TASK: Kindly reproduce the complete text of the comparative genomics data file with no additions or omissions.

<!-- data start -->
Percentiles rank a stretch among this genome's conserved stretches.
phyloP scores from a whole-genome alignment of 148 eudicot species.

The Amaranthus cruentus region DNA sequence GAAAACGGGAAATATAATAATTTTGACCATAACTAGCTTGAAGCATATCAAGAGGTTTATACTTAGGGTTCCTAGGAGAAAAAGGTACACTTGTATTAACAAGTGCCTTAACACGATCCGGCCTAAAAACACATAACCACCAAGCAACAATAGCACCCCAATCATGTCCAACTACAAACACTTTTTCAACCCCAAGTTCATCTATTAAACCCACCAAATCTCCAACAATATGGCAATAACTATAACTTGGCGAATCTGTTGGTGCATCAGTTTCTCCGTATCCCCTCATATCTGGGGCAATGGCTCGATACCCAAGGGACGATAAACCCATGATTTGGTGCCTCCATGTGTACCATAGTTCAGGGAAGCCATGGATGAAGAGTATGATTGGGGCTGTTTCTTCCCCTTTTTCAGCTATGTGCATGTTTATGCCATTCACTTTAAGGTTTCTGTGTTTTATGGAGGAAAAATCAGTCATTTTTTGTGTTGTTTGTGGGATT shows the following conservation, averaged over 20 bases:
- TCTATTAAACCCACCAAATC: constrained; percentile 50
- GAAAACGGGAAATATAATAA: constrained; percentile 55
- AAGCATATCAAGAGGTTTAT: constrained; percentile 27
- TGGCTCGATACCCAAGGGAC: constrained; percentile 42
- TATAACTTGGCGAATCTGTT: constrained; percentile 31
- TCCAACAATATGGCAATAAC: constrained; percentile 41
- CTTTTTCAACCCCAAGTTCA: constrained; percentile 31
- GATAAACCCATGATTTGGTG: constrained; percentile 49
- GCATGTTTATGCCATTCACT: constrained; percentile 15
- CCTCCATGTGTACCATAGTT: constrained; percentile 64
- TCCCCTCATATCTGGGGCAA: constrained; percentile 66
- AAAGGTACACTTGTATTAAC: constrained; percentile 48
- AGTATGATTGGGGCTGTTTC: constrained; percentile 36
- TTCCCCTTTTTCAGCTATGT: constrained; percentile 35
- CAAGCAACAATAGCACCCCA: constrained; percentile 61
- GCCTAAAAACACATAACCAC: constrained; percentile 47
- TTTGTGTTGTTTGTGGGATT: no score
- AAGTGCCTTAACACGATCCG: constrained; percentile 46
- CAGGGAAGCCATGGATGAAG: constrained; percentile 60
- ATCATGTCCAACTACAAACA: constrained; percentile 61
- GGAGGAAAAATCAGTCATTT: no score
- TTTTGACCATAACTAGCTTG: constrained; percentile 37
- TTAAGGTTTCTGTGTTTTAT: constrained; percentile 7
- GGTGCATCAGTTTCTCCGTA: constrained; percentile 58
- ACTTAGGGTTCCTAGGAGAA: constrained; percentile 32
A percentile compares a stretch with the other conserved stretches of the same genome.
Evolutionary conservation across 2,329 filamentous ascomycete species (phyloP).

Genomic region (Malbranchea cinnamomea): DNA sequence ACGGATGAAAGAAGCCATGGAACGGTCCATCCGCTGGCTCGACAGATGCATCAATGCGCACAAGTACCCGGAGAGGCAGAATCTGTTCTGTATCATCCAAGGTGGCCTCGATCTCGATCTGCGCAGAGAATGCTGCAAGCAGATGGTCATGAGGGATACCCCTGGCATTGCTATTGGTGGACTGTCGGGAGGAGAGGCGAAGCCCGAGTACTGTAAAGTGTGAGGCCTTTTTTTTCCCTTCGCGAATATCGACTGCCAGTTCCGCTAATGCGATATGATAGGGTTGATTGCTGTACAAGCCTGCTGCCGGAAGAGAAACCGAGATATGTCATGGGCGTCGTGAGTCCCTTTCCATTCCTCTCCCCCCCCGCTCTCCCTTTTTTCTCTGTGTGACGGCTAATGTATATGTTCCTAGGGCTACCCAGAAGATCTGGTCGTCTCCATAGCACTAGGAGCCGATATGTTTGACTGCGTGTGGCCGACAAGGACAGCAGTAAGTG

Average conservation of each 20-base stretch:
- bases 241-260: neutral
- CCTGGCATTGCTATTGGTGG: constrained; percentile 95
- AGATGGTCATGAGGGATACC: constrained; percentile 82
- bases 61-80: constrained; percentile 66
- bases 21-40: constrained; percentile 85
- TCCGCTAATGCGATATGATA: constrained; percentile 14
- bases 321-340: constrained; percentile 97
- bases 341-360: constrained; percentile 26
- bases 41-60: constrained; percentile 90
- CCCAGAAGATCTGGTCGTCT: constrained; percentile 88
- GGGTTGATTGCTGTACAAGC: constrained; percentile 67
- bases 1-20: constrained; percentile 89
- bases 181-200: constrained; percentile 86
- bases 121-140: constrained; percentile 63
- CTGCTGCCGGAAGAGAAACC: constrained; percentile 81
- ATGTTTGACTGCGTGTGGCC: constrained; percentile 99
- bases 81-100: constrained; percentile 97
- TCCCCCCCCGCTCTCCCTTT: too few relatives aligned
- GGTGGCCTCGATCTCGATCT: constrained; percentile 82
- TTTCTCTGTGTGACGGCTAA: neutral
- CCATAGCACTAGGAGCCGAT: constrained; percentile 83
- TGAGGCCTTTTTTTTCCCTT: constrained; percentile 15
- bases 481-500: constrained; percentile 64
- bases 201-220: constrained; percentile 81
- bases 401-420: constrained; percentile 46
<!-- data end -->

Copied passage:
Percentiles rank a stretch among this genome's conserved stretches.
phyloP scores from a whole-genome alignment of 148 eudicot species.

The Amaranthus cruentus region DNA sequence GAAAACGGGAAATATAATAATTTTGACCATAACTAGCTTGAAGCATATCAAGAGGTTTATACTTAGGGTTCCTAGGAGAAAAAGGTACACTTGTATTAACAAGTGCCTTAACACGATCCGGCCTAAAAACACATAACCACCAAGCAACAATAGCACCCCAATCATGTCCAACTACAAACACTTTTTCAACCCCAAGTTCATCTATTAAACCCACCAAATCTCCAACAATATGGCAATAACTATAACTTGGCGAATCTGTTGGTGCATCAGTTTCTCCGTATCCCCTCATATCTGGGGCAATGGCTCGATACCCAAGGGACGATAAACCCATGATTTGGTGCCTCCATGTGTACCATAGTTCAGGGAAGCCATGGATGAAGAGTATGATTGGGGCTGTTTCTTCCCCTTTTTCAGCTATGTGCATGTTTATGCCATTCACTTTAAGGTTTCTGTGTTTTATGGAGGAAAAATCAGTCATTTTTTGTGTTGTTTGTGGGATT shows the following conservation, averaged over 20 bases:
- TCTATTAAACCCACCAAATC: constrained; percentile 50
- GAAAACGGGAAATATAATAA: constrained; percentile 55
- AAGCATATCAAGAGGTTTAT: constrained; percentile 27
- TGGCTCGATACCCAAGGGAC: constrained; percentile 42
- TATAACTTGGCGAATCTGTT: constrained; percentile 31
- TCCAACAATATGGCAATAAC: constrained; percentile 41
- CTTTTTCAACCCCAAGTTCA: constrained; percentile 31
- GATAAACCCATGATTTGGTG: constrained; percentile 49
- GCATGTTTATGCCATTCACT: constrained; percentile 15
- CCTCCATGTGTACCATAGTT: constrained; percentile 64
- TCCCCTCATATCTGGGGCAA: constrained; percentile 66
- AAAGGTACACTTGTATTAAC: constrained; percentile 48
- AGTATGATTGGGGCTGTTTC: constrained; percentile 36
- TTCCCCTTTTTCAGCTATGT: constrained; percentile 35
- CAAGCAACAATAGCACCCCA: constrained; percentile 61
- GCCTAAAAACACATAACCAC: constrained; percentile 47
- TTTGTGTTGTTTGTGGGATT: no score
- AAGTGCCTTAACACGATCCG: constrained; percentile 46
- CAGGGAAGCCATGGATGAAG: constrained; percentile 60
- ATCATGTCCAACTACAAACA: constrained; percentile 61
- GGAGGAAAAATCAGTCATTT: no score
- TTTTGACCATAACTAGCTTG: constrained; percentile 37
- TTAAGGTTTCTGTGTTTTAT: constrained; percentile 7
- GGTGCATCAGTTTCTCCGTA: constrained; percentile 58
- ACTTAGGGTTCCTAGGAGAA: constrained; percentile 32
A percentile compares a stretch with the other conserved stretches of the same genome.
Evolutionary conservation across 2,329 filamentous ascomycete species (phyloP).

Genomic region (Malbranchea cinnamomea): DNA sequence ACGGATGAAAGAAGCCATGGAACGGTCCATCCGCTGGCTCGACAGATGCATCAATGCGCACAAGTACCCGGAGAGGCAGAATCTGTTCTGTATCATCCAAGGTGGCCTCGATCTCGATCTGCGCAGAGAATGCTGCAAGCAGATGGTCATGAGGGATACCCCTGGCATTGCTATTGGTGGACTGTCGGGAGGAGAGGCGAAGCCCGAGTACTGTAAAGTGTGAGGCCTTTTTTTTCCCTTCGCGAATATCGACTGCCAGTTCCGCTAATGCGATATGATAGGGTTGATTGCTGTACAAGCCTGCTGCCGGAAGAGAAACCGAGATATGTCATGGGCGTCGTGAGTCCCTTTCCATTCCTCTCCCCCCCCGCTCTCCCTTTTTTCTCTGTGTGACGGCTAATGTATATGTTCCTAGGGCTACCCAGAAGATCTGGTCGTCTCCATAGCACTAGGAGCCGATATGTTTGACTGCGTGTGGCCGACAAGGACAGCAGTAAGTG

Average conservation of each 20-base stretch:
- bases 241-260: neutral
- CCTGGCATTGCTATTGGTGG: constrained; percentile 95
- AGATGGTCATGAGGGATACC: constrained; percentile 82
- bases 61-80: constrained; percentile 66
- bases 21-40: constrained; percentile 85
- TCCGCTAATGCGATATGATA: constrained; percentile 14
- bases 321-340: constrained; percentile 97
- bases 341-360: constrained; percentile 26
- bases 41-60: constrained; percentile 90
- CCCAGAAGATCTGGTCGTCT: constrained; percentile 88
- GGGTTGATTGCTGTACAAGC: constrained; percentile 67
- bases 1-20: constrained; percentile 89
- bases 181-200: constrained; percentile 86
- bases 121-140: constrained; percentile 63
- CTGCTGCCGGAAGAGAAACC: constrained; percentile 81
- ATGTTTGACTGCGTGTGGCC: constrained; percentile 99
- bases 81-100: constrained; percentile 97
- TCCCCCCCCGCTCTCCCTTT: too few relatives aligned
- GGTGGCCTCGATCTCGATCT: constrained; percentile 82
- TTTCTCTGTGTGACGGCTAA: neutral
- CCATAGCACTAGGAGCCGAT: constrained; percentile 83
- TGAGGCCTTTTTTTTCCCTT: constrained; percentile 15
- bases 481-500: constrained; percentile 64
- bases 201-220: constrained; percentile 81
- bases 401-420: constrained; percentile 46